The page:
When I finally sat down in the editor’s chair at the Trail Times a couple of months ago I definitely had a few ideas I wanted to try out in the pages of our local paper.
I didn’t know how they would be received and I’ll never know without trying.
First I wanted to add some fresh faces and new names to bylines. We recruited some new freelancers who have delivered interesting stories on community groups, efforts and people. They’ve added a new take on things locally and have inspired me to help them showcase many corners of our community.
And more of those stories are on the way.
Another goal was to make better use of our access to the Canadian Press photo service. I’ve learned it’s predominantly focused on eastern Canada, which makes for good photos of Stephen Harper’s cat but it also highlights the tragedy of flooding in Manitoba and Quebec better than any story could.
Those were changes that were easy and quick to make. However, another one might take more work but deliver even more satisfaction.
I consider myself a pretty average Trail citizen. I watch the news, I’m interested in community events, I have an appetite for sports, nationally and locally, I enjoy a good parade and fireworks and I think our young citizens have a lot to offer.
That’s what prompted me to tap into some new correspondents for our thin staff. We need to tell those stories. And that’s my guideline for what I, as editor, try to put in our paper.
A few months ago, we ran a Canadian Press story, which surveyed what readers were looking for in their local paper. The overwhelming response was, “more good news.”
That struck a chord with me. Everyone likes to read good news. We get desensitized to the barrage of bad news we see on TV. Bombings, wars, murders, corruption all make for vivid headlines, graphic TV and stir emotions but the reality is our world isn’t all negative.
People in Greater Trail know full well that without the army of volunteers – be it at the church, Salvation Army or baseball tournament – things wouldn’t get done.
Most people know the roles that community groups like Kiwanis, Knights of Columbus or the Lions Club play in our daily lives. We know the support of businesses from Teck and FortisBC all the way to the local restaurant and hardware store are the backbone of many community efforts.
Most love to complain about our politicians, it’s a national past time. But unlike our seldom seen national leaders, our local elected representatives are our neighbours, our friends, the people we see out shopping, shoveling snow or curling.
Because of the growing disdain for politics at the national and provincial level, that has spilled over on to the local scene.
Yet that brings up another goal of supplying a section of good news on a regular basis.
Many prefer to complain that the pothole on our street needs fixing rather than realizing the $100,000 improvement to drainage avoided a potential flooded basement during a downpour.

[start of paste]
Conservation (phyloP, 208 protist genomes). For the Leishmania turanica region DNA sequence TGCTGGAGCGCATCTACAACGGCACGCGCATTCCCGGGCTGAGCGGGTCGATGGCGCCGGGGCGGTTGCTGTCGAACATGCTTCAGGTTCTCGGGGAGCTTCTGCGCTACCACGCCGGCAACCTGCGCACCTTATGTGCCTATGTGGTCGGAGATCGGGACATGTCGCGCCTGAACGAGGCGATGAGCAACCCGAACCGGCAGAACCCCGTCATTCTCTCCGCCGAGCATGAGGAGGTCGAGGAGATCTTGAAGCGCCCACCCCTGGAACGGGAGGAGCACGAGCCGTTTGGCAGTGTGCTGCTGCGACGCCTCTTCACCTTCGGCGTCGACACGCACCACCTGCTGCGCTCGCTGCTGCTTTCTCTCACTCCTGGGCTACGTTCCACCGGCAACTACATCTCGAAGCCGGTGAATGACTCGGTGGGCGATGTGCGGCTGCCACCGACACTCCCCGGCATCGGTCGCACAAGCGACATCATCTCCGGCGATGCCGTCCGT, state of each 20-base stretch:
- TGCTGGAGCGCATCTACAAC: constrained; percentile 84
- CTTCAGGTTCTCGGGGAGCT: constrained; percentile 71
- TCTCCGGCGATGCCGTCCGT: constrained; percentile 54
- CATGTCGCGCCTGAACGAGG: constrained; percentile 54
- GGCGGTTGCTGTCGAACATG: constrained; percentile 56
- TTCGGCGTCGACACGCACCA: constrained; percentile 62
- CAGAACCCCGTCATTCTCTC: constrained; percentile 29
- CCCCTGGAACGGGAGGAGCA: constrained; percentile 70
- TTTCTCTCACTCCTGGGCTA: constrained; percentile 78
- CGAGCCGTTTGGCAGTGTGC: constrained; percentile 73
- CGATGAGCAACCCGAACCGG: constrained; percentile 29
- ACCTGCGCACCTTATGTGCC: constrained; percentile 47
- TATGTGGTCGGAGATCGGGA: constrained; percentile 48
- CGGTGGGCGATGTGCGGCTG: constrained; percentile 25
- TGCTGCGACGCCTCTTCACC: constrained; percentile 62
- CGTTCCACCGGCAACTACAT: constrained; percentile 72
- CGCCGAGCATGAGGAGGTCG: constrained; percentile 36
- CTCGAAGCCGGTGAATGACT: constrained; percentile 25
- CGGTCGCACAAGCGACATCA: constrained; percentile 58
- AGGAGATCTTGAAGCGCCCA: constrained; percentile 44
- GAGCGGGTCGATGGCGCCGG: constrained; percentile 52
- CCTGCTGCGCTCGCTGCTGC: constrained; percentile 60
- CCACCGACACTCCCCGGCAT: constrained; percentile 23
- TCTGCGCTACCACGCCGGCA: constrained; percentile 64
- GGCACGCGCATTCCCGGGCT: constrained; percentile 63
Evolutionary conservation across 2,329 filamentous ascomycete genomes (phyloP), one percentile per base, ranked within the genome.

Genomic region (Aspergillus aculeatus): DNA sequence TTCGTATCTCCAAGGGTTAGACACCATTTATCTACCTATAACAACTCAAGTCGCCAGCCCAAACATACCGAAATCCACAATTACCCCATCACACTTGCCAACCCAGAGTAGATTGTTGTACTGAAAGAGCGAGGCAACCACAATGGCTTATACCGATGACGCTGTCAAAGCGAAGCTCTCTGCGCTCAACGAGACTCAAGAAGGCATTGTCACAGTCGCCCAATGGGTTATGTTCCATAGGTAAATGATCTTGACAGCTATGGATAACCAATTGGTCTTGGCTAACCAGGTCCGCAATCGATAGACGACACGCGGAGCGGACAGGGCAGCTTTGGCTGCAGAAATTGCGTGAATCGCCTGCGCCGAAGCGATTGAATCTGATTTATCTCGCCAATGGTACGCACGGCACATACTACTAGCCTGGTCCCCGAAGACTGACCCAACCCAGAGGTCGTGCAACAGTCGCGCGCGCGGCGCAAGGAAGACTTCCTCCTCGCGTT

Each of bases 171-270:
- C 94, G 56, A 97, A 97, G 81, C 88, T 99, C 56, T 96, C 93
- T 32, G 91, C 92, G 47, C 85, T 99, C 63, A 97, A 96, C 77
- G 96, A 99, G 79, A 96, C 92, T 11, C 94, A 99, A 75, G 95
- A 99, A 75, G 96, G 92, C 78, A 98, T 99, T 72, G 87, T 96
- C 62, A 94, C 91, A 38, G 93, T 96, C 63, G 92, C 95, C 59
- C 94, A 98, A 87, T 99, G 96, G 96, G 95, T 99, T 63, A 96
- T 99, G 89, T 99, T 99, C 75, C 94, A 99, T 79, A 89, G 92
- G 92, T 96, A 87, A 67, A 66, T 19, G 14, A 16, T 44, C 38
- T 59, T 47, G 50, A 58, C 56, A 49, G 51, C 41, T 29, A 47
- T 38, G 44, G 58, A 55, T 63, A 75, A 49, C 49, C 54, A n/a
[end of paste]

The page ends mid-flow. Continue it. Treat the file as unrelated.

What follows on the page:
Many prefer to complain that taxes are too high rather than notice our drinking water is clean or our parks are well kept.
And no doubt a bit of that responsibility falls on the shoulders of the local newspaper. If all you read is what’s wrong then you’ll never realize what’s right.
So with all that in mind, one new idea I want to bring to light is more good news.
Of course the purists will scoff. “A newspaper’s responsibility is to hold people, especially politicians and law enforcement, accountable.”
I agree we can’t overlook that role, it’s a vital duty of the newspaper. But who’s to say you can’t also highlight the good instead of constantly searching for the bad?
So that’s another goal I would like to reach for. It won’t be easy.
The best “good news,” is often the stuff people don’t want to brag about. They like to do their good deeds anonymously. After all that’s the point of being generous, it’s definitely not for the publicity.
So the challenge for us is digging up the “good news.” Like I said, “bad news,” is easy to find most of the time. Sirens wail, tragedy strikes and squeaky wheels whine.
But perhaps if you see a good deed, or notice a helping hand, or see something well done, why not share that with the rest of the community?
People fire off letters to the editor or comment online the minute they see something they don’t like. So how hard would it be to send a line or two or three about something you like?
It opens up a big door of possibilities. There could be section simply for good comments. Perhaps no names are needed, sort of a pay-it-forward mentality.
This will no doubt be a work in progress and it might take a few months to finally generate a steady stream of ideas and hammer out a consistent style.
Nothing good ever comes easy but I believe it’s well worth the effort.
Have a suggestion or a comment, let me know at firstname.lastname@example.org